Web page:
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Wed Jan 1, 2020, 11:52 AM

They are not going to give up this power easily

Listened to JC’s new year’s message and it is very clear that if the inner circle gets their way, they are going to do the exact opposite of what they need to do to be electable in 5 years’ time. How the hell can you do a speech and not even mention the utter failure at the election? This speech was to the membership only. At this point they do not give a flying fart what the rest of us think. The far left was flung out of the Labour party in the 1980’s and it took them over 30 years to get back. They have only been leading the sunny uplands of the Leaders office for 4 years and they are not going to give up this power easily.

For the next five years we know that Boris can do what he wants. We need the Labour party to coalesce behind a competent leader and shadow cabinet that have the skills to hold this far right government to account. This means the party needs to elect a leader that can land blows on Boris across the dispatch box, every single week. And a shadow cabinet that can do the same.

Instead by appealing to the membership with the false narrative that they won the argument, and it is all the medias fault, a continuity candidate of the Corbyn project will undoubtedly get the top job and ergo Labour will either be beyond any hope of resurrection, or at the very least be out of power for a generation.

And this will be the biggest betrayal of all for our most venerable communities.

If you haven't heard it..

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Reply They are not going to give up this power easily (Original post)
Soph0571 Jan 2020 OP
Denzil_DC Jan 2020 #1
T_i_B Jan 2020 #2
muriel_volestrangler Jan 2020 #3
T_i_B Jan 2020 #4
Denzil_DC Jan 2020 #5
T_i_B Jan 2020 #6

Response to Soph0571 (Original post)

Wed Jan 1, 2020, 07:36 PM

1. It's going to take a lot more than sharp exchanges across the floor of the House

to expose and impede what the Tories are cooking up.

The recent election threw up many embarrassments and scandals for Johnson and his party that would have been severe setbacks, if not curtains, for previous contenders for government. Little of it cut through, none of it was decisive.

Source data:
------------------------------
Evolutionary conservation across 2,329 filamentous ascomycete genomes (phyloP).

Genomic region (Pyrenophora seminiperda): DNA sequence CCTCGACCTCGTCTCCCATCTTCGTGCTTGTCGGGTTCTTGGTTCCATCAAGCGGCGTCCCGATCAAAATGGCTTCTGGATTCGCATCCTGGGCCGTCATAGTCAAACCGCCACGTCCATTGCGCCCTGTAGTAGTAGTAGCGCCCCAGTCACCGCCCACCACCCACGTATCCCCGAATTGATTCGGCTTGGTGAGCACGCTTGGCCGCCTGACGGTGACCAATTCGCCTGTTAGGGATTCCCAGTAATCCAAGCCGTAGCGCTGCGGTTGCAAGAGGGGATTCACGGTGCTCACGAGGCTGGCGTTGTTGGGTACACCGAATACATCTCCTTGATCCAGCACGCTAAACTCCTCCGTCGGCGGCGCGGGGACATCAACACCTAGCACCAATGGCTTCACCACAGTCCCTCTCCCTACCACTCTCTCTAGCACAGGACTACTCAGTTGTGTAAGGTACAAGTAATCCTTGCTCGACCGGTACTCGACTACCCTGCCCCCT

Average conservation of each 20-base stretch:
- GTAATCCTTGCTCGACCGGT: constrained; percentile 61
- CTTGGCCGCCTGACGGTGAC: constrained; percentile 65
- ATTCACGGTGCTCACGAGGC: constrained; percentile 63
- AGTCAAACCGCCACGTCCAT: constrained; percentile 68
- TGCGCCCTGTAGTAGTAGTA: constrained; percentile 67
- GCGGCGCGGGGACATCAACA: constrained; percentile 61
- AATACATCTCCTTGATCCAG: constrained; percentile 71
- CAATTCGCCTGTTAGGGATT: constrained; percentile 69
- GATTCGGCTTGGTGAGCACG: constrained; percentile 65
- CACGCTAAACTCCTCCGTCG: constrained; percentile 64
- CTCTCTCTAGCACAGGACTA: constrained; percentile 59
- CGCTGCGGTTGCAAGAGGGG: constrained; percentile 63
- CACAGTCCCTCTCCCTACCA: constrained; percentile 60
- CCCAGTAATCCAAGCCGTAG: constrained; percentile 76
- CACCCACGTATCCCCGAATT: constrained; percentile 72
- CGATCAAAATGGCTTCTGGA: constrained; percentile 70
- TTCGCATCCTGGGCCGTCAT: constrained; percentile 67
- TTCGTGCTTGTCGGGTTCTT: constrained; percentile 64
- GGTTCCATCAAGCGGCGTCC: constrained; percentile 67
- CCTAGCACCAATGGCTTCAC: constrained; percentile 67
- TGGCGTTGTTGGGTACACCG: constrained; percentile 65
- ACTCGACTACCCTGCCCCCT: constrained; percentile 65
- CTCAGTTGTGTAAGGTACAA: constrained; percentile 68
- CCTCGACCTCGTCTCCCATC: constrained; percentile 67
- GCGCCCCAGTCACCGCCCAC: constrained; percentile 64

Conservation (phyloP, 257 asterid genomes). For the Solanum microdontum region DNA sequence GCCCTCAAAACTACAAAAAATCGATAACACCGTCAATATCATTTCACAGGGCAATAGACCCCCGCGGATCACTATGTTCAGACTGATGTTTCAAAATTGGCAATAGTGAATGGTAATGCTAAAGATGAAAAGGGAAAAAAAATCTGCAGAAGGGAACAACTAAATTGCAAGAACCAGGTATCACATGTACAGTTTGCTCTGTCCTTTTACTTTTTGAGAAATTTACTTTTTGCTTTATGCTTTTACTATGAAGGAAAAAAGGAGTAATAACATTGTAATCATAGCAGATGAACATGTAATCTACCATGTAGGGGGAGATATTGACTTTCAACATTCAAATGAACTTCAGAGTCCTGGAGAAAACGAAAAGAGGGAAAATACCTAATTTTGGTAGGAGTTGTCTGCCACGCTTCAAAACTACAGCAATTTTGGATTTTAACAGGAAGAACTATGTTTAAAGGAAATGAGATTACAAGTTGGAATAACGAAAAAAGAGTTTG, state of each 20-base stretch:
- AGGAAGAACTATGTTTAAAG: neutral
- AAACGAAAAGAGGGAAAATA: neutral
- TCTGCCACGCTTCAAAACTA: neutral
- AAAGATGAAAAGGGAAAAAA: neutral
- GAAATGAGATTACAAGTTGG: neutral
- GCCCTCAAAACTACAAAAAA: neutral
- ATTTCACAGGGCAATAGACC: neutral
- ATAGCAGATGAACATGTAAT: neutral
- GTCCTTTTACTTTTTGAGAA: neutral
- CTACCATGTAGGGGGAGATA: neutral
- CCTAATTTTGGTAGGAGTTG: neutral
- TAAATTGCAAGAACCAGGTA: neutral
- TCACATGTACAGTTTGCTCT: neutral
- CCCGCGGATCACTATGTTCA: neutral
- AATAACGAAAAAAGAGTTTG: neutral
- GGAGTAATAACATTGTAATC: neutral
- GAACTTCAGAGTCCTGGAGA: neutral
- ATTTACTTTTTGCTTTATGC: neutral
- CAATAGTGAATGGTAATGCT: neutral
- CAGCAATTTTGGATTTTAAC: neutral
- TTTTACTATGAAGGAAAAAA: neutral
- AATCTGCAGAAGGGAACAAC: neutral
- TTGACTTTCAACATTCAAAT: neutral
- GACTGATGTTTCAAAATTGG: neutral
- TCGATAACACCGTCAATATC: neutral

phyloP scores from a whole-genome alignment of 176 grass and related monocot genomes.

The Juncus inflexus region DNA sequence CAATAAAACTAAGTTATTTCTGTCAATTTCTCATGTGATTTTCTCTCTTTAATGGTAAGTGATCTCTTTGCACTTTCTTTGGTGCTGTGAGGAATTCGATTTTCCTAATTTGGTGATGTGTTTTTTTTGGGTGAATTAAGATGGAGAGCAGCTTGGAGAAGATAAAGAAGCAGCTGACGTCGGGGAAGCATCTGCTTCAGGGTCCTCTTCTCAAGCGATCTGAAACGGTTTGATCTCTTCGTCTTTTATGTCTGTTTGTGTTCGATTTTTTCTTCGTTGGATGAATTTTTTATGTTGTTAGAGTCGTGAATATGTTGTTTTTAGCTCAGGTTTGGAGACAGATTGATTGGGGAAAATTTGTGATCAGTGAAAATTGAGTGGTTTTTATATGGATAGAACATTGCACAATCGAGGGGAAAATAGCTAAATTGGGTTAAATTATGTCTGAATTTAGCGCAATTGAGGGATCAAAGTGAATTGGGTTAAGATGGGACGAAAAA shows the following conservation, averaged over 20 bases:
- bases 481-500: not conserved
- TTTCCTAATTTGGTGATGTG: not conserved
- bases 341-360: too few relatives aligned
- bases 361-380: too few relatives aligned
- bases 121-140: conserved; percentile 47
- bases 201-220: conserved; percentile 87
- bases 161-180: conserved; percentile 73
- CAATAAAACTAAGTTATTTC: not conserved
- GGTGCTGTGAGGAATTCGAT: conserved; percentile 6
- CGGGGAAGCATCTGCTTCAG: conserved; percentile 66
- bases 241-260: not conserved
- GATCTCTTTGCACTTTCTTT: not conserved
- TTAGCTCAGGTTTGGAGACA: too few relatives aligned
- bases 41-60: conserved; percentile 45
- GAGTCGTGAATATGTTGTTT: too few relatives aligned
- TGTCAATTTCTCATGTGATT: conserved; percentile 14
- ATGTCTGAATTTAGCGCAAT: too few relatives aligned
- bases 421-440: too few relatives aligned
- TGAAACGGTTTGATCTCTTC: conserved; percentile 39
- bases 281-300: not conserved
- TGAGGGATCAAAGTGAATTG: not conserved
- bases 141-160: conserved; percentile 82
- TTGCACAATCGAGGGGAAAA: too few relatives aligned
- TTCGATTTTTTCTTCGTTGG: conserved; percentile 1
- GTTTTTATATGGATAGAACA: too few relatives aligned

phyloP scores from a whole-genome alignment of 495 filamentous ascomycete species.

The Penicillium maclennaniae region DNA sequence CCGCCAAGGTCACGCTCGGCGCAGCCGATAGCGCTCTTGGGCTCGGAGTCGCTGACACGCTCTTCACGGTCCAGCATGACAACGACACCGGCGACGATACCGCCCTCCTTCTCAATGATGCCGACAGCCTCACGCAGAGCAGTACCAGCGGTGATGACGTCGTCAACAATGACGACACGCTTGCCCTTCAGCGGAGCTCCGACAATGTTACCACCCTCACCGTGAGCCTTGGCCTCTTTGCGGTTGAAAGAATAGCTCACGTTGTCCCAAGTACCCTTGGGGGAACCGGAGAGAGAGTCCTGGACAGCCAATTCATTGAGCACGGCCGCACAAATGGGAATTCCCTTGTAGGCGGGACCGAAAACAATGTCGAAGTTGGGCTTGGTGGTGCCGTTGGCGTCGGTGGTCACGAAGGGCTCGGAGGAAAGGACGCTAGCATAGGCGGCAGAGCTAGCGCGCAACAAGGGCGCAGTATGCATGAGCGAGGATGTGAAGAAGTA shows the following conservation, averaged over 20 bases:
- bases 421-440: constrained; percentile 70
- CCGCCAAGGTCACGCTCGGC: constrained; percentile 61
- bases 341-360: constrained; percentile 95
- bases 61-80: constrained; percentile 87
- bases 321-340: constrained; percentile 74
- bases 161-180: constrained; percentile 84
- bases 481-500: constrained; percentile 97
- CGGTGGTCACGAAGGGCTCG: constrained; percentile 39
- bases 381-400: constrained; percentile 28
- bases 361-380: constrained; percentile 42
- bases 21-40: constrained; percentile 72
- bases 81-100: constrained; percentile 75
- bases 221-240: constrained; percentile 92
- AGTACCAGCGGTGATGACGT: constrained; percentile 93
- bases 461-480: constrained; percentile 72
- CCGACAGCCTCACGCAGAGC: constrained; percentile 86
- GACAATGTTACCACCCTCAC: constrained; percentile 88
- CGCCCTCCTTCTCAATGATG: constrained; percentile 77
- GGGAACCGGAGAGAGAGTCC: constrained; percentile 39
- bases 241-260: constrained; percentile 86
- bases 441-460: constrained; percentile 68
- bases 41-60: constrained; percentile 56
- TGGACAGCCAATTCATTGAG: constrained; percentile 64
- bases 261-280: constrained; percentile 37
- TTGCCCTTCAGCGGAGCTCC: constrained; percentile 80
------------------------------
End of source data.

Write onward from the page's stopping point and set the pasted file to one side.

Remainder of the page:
Some of that is obviously down to disarray and very poor campaigning among Labour and the Lib Dems, but not all of it.

Some of the media did try to hold the Tories to account (e.g. Channel 4 News, which had a "good election" ), but it's undeniable that there were too many "mistakes" from the BBC that favoured the Tories to attribute it all to overwork and rush and innocent cock-ups, so I don't think it's credible to dismiss that as a factor, and the BBC's headlines do still tend to set the day's media agenda. It's just something we have to live with and try to deal with.

Here in Scotland, for instance, the media are mostly relatively hostile to the SNP in government. In the last but one election, in the UK media the SNP was presented as the scary alien bogeyman that would be pulling Miliband's strings. That prospect wasn't something the media focused much on the most recent election, but there were plenty of other outgroups and distractions up the Tories' sleeves, and too many in the media were happy to parrot and promote them.

Zingers across the dispatch box may excite some of the media and politics geeks for a few hours, but I'm sceptical that they influence the wider public to any meaningful extent. The House of Commons's standing's already been seriously, if not terminally, degraded during the last parliament.

If there were lessons from the recent election campaign, I think one of them is that it's impossible to be too cynical about politics nowadays. If all politicians are seen as full of hot air, why not vote for the ones who offer glib solutions, rather than those who more honestly point out that the way ahead is complicated, and is going to get even more complicated, with uncertainty the only certainty?

I'm more than tired at the prospect of Labour dissolving yet again into infighting while the world burns. That's nothing new. It's a major reason why I abandoned Labour many years ago, having felt that it had abandoned me. The party tried tilting rightwards, but only Blair, for some reason, seems to have been able to make that work electorally, and even he began to struggle towards the end of his time in office. It's arguable that the Blair years sowed the seeds for what we've reaped since and are reaping now.